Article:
Blood and lymph are the two types of connective tissue in this sub-category. Both are fluid, rather than solid, and both lack the network of extracellular protein fibers found in the other types of connective tissue.
The blood has a fluid matrix (plasma) and specialized cells or formed elements of the blood: red blood cells (erythrocytes), white blood cells (leukocytes), and cell fragments called platelets. The primary function of blood is to deliver oxygen (O2) and nutrients to and remove wastes from body cells, but that is only the beginning of the story. The specific functions of blood also include defense, distribution of heat, and maintenance of homeostasis. Mature erythrocytes lack organelles, including a nucleus, so they can accommodate a high concentration of hemoglobin, a protein that carries O2 and CO2. Hemoglobin carries O2 from the lungs to body cells which use O2 to make ATP (energy-rich molecule) in the process of cellular respiration. Hemoglobin also carries CO2 from body cells to the lungs to dispose of this waste product of the cellular respiration process. Leukocytes are involved in immune responses and platelets are important for blood clotting.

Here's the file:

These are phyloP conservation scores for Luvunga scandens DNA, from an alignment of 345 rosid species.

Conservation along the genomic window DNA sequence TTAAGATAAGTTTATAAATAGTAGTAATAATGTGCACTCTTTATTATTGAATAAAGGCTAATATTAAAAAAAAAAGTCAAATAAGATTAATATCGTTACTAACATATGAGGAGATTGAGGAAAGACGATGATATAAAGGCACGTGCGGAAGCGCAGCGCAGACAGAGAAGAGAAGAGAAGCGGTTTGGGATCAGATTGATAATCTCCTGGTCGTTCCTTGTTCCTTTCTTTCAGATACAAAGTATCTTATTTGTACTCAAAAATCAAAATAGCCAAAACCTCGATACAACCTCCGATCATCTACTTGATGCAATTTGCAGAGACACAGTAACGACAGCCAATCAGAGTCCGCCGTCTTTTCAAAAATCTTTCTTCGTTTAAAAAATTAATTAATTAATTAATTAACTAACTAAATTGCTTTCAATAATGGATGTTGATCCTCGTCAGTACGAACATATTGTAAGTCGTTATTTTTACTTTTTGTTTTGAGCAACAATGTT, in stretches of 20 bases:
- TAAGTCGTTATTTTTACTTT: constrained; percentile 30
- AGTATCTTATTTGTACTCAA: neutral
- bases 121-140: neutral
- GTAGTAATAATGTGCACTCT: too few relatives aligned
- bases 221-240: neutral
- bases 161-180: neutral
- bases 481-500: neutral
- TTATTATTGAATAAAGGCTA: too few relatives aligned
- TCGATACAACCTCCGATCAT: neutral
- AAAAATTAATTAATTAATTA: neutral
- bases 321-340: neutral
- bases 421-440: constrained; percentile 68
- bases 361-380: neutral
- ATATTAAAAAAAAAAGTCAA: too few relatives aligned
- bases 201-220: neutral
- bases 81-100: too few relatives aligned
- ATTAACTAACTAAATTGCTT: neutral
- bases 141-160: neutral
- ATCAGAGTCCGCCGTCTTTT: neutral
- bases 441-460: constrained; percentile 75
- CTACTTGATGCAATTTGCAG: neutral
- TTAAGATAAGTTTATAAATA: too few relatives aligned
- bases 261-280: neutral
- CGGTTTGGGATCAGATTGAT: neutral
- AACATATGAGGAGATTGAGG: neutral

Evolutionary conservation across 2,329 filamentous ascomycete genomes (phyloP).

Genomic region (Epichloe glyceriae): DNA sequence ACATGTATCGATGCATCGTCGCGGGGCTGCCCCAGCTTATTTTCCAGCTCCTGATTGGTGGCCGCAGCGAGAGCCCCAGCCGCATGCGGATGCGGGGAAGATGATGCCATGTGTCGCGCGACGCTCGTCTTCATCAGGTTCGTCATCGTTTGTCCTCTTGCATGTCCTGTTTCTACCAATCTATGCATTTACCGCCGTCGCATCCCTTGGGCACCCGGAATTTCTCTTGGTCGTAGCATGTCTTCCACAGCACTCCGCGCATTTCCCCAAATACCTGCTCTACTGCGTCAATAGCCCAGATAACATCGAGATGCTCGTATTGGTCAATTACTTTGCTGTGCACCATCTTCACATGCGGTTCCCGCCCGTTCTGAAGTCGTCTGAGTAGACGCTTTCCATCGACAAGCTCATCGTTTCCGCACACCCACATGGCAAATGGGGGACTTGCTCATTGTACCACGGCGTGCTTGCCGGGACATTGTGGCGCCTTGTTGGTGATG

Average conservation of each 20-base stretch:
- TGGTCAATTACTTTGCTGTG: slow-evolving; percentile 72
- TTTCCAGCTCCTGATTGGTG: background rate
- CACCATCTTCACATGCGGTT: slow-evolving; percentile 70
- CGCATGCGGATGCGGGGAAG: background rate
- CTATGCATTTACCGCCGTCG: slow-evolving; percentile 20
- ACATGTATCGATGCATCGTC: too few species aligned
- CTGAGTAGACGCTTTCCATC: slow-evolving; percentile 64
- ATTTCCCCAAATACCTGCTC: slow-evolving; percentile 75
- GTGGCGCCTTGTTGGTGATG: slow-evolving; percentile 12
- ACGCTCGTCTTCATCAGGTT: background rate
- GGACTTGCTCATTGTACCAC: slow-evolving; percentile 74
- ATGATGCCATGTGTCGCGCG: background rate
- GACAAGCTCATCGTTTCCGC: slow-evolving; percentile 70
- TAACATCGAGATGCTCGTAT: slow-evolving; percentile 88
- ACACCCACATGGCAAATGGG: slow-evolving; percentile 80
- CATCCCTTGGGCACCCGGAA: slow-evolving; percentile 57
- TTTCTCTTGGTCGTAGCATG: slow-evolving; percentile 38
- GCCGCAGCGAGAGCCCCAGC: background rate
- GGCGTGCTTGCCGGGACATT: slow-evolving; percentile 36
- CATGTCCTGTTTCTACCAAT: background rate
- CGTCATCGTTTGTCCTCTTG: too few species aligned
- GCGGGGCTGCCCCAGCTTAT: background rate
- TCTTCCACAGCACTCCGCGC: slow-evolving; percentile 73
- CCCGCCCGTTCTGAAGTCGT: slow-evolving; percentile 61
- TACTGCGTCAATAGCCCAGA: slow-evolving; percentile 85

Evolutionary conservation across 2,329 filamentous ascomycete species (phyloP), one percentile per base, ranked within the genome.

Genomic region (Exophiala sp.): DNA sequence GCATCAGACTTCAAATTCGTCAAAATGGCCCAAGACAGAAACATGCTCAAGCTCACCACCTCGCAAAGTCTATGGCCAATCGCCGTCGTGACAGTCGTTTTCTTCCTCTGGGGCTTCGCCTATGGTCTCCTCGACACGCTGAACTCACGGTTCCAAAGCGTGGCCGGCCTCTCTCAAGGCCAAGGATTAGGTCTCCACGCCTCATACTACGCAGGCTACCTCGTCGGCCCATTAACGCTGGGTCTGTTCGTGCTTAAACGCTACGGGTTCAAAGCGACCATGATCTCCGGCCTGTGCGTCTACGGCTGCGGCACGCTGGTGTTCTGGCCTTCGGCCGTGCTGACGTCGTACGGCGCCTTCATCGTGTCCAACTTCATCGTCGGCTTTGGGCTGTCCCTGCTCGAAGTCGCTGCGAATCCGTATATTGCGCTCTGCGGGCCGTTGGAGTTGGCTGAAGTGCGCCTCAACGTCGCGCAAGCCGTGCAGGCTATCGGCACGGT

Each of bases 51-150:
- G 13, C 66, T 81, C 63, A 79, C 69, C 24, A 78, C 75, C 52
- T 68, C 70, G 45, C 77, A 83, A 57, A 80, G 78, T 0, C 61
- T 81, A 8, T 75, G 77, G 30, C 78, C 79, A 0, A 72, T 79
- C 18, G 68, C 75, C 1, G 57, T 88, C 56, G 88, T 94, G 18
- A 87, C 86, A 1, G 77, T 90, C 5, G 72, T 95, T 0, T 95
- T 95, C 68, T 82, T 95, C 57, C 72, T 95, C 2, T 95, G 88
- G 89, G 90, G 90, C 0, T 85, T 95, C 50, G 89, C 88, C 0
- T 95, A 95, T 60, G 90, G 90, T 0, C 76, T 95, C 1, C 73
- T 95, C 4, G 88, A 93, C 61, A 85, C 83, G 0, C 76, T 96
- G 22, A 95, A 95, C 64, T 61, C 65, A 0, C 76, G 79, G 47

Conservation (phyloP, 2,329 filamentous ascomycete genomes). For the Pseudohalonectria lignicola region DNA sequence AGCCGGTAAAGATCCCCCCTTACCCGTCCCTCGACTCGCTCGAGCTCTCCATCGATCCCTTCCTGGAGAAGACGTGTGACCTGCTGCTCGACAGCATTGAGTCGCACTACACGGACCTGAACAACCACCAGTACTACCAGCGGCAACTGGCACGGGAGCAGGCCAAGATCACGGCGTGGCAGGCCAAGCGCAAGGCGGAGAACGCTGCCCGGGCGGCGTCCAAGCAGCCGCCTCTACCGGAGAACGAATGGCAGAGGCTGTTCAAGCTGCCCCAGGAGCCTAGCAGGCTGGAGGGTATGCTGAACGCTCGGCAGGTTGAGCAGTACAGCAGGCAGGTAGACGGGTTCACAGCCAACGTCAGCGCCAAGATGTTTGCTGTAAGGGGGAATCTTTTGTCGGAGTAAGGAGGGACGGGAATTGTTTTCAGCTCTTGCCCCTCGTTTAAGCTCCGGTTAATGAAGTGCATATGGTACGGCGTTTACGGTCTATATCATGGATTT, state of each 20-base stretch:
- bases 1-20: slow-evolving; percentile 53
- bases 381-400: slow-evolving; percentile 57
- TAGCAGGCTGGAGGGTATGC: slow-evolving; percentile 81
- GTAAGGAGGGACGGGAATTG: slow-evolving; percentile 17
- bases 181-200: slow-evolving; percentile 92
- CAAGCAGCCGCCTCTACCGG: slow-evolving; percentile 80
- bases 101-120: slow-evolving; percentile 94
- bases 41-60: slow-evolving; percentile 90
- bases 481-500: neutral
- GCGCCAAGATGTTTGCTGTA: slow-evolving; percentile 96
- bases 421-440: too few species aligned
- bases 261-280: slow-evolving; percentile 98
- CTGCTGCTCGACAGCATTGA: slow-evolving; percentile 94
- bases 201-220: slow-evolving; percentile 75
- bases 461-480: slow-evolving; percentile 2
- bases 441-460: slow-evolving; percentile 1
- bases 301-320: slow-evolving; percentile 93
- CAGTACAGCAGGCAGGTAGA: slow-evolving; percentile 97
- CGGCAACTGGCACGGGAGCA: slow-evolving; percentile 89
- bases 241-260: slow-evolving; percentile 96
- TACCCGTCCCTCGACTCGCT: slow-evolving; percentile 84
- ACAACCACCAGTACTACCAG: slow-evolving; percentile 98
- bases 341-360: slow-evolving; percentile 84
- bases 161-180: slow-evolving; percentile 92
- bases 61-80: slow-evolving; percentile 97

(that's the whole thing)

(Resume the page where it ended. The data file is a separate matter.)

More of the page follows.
Above: Blood. Tissue is magnified by 400x.
Lymph is the fluid located in the lymphatic vessels and contain lymphocytes. Lymphocytes are the primary cells of adaptive immune responses. The two basic types of lymphocytes, B cells and T cells, are identical morphologically with a large central nucleus surrounded by a thin layer of cytoplasm. They are distinguished from each other by their surface protein markers as well as by the molecules they secrete.